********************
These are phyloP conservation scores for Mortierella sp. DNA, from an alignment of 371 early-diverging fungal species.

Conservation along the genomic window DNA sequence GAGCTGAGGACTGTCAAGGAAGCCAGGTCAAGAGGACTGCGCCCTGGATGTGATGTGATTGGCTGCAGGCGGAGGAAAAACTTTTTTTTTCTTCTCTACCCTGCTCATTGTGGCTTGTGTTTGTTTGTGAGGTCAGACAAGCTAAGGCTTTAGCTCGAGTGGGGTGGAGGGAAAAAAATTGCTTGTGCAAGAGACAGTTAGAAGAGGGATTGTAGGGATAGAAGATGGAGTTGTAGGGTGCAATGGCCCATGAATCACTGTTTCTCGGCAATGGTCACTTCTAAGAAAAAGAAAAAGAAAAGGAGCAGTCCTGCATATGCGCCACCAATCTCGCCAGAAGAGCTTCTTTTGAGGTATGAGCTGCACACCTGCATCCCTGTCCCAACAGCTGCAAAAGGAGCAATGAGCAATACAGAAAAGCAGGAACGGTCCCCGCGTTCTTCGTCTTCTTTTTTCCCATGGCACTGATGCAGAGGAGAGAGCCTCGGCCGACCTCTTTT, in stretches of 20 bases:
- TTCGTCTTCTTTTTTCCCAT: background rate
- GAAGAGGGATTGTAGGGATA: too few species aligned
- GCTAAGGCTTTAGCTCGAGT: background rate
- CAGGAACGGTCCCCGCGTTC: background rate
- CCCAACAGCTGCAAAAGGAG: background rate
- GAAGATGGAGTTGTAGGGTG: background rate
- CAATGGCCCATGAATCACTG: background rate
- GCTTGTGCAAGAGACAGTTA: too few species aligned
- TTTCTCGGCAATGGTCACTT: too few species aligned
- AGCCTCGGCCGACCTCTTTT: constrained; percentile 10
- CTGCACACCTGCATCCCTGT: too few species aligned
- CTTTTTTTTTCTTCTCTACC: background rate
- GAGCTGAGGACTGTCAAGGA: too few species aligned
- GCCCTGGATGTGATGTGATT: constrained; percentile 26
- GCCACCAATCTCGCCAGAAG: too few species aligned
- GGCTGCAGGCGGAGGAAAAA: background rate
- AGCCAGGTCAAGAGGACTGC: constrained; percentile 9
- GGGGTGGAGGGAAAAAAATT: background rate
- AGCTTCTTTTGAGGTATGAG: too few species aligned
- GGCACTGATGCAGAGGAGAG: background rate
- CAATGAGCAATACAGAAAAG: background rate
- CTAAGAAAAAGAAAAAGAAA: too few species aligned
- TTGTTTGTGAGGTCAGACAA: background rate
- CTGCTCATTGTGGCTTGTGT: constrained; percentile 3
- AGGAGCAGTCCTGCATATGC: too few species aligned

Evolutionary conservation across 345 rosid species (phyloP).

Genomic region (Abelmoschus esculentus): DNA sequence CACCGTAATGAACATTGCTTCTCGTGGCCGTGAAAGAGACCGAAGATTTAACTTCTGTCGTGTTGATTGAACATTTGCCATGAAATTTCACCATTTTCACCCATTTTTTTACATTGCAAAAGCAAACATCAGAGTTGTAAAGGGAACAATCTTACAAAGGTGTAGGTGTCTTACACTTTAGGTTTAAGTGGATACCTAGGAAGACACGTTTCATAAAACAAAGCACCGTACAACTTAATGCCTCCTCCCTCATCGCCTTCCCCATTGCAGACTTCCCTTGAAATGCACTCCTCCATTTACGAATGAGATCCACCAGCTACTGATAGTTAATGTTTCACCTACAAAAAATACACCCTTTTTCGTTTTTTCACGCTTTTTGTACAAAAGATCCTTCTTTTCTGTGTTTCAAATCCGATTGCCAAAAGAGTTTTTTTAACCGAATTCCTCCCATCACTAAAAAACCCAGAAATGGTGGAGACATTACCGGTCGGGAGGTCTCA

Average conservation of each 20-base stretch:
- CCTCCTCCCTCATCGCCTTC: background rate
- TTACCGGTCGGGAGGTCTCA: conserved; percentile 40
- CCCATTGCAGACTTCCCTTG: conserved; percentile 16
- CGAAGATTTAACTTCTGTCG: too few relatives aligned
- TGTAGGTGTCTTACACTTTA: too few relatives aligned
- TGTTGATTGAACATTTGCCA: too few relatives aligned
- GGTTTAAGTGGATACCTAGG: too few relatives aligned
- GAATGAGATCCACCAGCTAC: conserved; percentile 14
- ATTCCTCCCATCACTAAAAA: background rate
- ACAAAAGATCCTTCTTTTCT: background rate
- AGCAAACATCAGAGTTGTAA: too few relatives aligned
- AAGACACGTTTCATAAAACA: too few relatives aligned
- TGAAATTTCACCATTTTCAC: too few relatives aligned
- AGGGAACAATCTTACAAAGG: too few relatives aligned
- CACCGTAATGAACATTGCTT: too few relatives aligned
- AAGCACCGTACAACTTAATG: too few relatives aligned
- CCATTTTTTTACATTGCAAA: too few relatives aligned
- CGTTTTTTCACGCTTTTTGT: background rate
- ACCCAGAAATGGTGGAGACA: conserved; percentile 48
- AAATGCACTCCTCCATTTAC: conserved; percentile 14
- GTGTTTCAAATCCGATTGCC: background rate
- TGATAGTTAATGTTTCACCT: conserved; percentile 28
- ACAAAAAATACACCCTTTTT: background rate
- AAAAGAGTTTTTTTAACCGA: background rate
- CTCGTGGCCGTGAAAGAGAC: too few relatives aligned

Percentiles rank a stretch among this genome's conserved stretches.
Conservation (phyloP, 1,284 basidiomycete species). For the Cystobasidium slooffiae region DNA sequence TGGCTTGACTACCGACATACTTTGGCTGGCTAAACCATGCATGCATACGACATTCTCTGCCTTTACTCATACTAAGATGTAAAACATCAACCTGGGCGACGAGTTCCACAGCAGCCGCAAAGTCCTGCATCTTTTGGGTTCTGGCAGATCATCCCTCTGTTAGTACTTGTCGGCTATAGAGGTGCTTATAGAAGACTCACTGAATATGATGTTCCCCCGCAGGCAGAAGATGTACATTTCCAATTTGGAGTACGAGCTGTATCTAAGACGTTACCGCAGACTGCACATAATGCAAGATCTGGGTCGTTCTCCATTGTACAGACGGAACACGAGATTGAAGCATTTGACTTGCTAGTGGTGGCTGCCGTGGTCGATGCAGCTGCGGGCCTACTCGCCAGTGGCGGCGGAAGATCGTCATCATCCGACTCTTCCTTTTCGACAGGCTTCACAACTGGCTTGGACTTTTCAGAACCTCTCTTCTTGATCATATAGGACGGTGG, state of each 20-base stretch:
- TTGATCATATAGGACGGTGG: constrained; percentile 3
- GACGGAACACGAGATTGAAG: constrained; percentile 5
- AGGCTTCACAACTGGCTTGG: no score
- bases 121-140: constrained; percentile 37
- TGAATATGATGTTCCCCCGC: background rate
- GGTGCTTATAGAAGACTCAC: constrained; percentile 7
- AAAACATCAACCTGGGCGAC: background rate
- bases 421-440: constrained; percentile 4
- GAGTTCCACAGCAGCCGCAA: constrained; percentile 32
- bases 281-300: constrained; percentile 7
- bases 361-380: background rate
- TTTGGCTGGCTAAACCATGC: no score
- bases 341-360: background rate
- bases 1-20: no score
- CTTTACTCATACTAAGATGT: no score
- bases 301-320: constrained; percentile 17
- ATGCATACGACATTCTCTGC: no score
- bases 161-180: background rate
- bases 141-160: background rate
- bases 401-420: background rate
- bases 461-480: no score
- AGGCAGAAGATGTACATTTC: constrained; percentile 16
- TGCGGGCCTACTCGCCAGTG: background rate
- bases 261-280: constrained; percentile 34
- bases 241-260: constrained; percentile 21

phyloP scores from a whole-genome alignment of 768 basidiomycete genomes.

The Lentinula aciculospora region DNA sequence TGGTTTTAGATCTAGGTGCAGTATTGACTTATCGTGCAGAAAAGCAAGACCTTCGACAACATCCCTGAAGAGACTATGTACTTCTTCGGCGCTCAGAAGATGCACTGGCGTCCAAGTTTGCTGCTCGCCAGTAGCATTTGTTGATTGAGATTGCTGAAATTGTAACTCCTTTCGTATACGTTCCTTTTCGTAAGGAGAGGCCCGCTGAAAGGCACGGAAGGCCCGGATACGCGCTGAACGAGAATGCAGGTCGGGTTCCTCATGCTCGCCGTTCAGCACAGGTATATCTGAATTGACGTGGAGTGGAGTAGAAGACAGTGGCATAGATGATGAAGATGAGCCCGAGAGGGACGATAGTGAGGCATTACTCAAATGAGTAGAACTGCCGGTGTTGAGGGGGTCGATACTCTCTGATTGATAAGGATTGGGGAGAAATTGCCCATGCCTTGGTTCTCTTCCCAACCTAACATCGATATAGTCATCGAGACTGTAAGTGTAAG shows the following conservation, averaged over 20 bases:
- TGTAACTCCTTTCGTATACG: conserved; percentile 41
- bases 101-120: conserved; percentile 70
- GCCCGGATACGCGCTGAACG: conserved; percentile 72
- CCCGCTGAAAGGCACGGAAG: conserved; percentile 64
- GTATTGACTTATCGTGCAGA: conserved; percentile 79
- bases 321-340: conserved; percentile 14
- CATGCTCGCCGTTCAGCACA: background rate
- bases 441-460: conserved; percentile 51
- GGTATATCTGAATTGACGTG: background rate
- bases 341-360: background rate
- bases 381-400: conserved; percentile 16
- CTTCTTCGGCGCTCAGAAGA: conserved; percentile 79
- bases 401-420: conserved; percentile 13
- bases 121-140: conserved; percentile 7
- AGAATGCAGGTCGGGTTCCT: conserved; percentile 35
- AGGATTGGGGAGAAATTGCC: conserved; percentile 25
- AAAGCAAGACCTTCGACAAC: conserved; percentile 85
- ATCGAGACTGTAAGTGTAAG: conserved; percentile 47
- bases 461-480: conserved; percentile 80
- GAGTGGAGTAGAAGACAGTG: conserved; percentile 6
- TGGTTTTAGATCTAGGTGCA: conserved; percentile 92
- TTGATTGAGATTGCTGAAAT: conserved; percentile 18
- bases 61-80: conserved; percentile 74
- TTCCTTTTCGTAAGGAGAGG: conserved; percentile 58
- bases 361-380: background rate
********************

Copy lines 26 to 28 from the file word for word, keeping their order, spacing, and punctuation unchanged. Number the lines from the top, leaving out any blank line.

- CTGCTCATTGTGGCTTGTGT: constrained; percentile 3
- AGGAGCAGTCCTGCATATGC: too few species aligned

Evolutionary conservation across 345 rosid species (phyloP).